Jasper van Brakel
Published 3 weeks ago.
About a 5 minute read.
Image: Zetong Li
Let’s use the momentum behind the new mandates to rethink the corporate structures that hold back environmental and social progress.
Governance is the sleeper element in the ESG triumvirate; but that’s about to
change with California’s new climate disclosure
Starting in 2026, large companies doing business in the state will have to
report on their direct and indirect greenhouse gas emissions, as well as
climate-related financial risks and their plans for mitigating those risks.
These filings — and the work leading up to them — are going to cast a ray of
sunshine on how corporate governance practices affect social and environmental
performance. It will become apparent that governance is a power that can kick
the door to real progress on climate action and social justice wide open — or
slam it shut. And that makes this an ideal time to take a fresh look at the
structures and assumptions underlying corporate governance, especially for
companies with a strong sustainability focus.
Many of these companies have embraced stakeholder
— the idea that companies should benefit customers, employees, suppliers and
communities, as well as shareholders. Yet typical governance structures guide
decision-makers to prioritize one outcome above all others: creating financial
That orientation clearly has hampered business progress on addressing systemic
issues, as the California disclosures will no doubt reveal to those who read
between the lines.
These new laws and other calls for accountability reflect a surge of energy
behind the search for solutions. Let’s harness that momentum to explore how to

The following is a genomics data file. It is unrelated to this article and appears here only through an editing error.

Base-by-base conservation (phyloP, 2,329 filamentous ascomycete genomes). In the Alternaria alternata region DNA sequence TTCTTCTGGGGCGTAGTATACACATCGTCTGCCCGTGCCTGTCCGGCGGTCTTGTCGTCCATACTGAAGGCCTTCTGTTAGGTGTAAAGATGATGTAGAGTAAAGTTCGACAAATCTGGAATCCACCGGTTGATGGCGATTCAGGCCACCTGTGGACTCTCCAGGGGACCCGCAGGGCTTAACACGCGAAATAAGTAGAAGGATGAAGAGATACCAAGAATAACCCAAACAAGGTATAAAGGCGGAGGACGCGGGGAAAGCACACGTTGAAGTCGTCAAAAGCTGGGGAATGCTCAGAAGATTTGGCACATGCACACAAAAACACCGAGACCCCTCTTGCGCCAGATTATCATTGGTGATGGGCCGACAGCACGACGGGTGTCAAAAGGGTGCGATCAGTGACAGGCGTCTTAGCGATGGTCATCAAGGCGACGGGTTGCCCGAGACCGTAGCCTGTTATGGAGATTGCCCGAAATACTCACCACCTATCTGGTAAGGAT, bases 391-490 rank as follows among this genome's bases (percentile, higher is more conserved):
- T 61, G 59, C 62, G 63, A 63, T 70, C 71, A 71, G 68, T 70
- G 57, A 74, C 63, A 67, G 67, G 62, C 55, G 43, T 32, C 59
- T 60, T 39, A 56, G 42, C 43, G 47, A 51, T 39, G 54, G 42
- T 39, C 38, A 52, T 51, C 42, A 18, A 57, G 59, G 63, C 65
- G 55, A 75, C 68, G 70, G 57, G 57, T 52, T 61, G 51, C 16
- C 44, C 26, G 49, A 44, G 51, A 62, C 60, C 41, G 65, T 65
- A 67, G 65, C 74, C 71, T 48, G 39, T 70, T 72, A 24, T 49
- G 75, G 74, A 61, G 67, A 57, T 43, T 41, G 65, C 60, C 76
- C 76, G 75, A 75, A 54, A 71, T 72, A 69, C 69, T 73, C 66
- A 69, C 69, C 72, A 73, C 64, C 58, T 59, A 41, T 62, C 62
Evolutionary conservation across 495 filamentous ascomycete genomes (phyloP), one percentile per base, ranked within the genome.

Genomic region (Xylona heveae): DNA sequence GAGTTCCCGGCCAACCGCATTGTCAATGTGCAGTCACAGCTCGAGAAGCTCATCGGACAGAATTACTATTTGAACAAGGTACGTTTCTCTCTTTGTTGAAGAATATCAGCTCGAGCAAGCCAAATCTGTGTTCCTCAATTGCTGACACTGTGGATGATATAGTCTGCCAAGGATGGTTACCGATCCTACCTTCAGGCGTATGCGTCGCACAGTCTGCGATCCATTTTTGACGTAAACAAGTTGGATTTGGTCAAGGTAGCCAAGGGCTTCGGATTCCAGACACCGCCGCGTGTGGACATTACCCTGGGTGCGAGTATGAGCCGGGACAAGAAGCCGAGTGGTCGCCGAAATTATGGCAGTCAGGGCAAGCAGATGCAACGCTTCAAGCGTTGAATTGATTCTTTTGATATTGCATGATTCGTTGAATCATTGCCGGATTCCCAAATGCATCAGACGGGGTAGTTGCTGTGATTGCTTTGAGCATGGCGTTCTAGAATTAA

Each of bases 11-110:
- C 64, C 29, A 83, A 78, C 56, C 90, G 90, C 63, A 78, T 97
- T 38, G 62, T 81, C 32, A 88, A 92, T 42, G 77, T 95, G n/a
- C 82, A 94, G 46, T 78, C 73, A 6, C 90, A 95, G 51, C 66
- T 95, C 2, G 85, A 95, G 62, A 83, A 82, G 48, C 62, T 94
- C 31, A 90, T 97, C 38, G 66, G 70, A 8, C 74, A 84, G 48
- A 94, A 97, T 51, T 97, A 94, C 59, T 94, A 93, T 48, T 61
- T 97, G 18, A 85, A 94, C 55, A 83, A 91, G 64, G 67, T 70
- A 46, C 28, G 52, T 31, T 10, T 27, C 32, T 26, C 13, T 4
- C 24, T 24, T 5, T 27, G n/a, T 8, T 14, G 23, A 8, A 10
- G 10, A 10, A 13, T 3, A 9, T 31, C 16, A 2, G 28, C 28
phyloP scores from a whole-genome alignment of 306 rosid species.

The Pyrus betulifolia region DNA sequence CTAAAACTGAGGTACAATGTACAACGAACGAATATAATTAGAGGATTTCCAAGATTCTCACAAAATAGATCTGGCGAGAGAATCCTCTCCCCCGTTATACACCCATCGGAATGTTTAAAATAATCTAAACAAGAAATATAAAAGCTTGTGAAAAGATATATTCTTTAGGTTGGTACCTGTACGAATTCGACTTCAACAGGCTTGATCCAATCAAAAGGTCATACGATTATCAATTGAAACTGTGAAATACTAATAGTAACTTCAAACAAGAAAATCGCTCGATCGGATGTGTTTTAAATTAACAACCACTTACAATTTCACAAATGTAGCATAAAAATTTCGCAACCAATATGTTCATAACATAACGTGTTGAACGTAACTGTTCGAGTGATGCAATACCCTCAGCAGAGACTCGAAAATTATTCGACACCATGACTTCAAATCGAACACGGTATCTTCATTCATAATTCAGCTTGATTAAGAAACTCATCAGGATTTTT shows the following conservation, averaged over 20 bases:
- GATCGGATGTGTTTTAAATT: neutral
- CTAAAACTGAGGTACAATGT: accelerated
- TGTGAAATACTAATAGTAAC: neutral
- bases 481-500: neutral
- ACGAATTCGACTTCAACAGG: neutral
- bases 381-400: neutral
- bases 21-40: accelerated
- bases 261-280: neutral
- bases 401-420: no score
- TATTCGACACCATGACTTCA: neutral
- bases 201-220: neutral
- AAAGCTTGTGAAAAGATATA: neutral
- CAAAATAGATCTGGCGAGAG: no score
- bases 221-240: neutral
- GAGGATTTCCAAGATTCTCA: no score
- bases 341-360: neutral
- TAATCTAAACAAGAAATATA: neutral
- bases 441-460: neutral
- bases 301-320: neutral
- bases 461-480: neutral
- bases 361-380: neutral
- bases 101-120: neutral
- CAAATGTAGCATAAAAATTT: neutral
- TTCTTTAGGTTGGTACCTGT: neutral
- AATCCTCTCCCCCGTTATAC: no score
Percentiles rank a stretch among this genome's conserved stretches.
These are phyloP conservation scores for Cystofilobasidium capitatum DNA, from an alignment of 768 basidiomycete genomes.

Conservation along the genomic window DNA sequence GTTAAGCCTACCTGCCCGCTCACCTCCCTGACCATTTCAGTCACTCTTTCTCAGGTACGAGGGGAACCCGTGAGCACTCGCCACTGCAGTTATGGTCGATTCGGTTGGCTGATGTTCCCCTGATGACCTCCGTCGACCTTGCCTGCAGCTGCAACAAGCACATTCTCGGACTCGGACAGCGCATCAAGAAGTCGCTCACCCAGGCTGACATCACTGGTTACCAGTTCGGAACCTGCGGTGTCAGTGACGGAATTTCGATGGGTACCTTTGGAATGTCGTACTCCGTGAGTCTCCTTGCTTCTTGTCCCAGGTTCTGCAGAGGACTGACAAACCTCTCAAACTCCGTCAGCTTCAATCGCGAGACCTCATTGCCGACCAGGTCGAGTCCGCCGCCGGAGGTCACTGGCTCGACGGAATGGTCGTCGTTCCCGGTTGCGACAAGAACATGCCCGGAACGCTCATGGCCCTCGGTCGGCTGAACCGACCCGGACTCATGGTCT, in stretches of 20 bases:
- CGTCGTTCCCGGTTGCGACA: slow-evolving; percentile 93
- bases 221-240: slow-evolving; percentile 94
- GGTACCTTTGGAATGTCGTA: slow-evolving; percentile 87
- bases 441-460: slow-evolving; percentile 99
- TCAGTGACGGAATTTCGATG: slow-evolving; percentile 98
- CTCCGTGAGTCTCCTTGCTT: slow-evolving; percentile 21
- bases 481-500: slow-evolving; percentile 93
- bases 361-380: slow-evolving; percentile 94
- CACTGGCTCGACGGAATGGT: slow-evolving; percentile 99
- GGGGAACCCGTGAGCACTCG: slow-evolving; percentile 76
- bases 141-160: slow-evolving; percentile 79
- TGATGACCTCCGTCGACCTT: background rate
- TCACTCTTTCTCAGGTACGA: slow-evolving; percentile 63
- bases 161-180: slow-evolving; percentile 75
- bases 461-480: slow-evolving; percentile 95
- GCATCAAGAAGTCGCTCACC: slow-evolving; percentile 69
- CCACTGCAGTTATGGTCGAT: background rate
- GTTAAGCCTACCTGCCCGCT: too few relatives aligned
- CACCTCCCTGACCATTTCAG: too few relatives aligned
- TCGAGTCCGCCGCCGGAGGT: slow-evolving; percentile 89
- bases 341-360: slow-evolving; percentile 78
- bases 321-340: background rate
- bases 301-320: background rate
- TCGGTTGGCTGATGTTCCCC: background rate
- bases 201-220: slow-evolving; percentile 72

create the decision-making and incentive structures we need to meet this pivotal
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If we really want stakeholder capitalism, we need stakeholder governance. The
core concept here is to disentangle governance from ownership of the company.
That sounds like — and is — a heavy lift. But we’re not starting at ground
level: We can already see a shift toward greater stakeholder power in the rise
of benefit corporations and campaigns for expanded board representation.
nascent idea just 10 years ago, now number in the thousands and include a
growing number of public
And activist ESG investors, fed up with the slow pace of change, are filing
mandating that their portfolio companies become benefit corporations. The legal
form is available in most states; provisions vary but generally require that
benefit corporations specify social and environmental goals, report publicly on
progress, and consider those goals alongside profitability and shareholder value
when making decisions.
Alternative governance structures will produce even more powerful benefits. One
option gaining steam is conversion to a non-charitable perpetual purpose
trust (PPT), which owns a majority of
voting shares and appoints a board of directors. This is a flexible
and not every iteration solves for shareholder governance.
for example, went all in on assuring the company’s mission would continue while
allowing the Chouinard family to maintain control over the voting rights.
I’m advocating for more PPTs like the one that governs Organically
— which not only preserves the business’s mission and prevents an unwelcome sale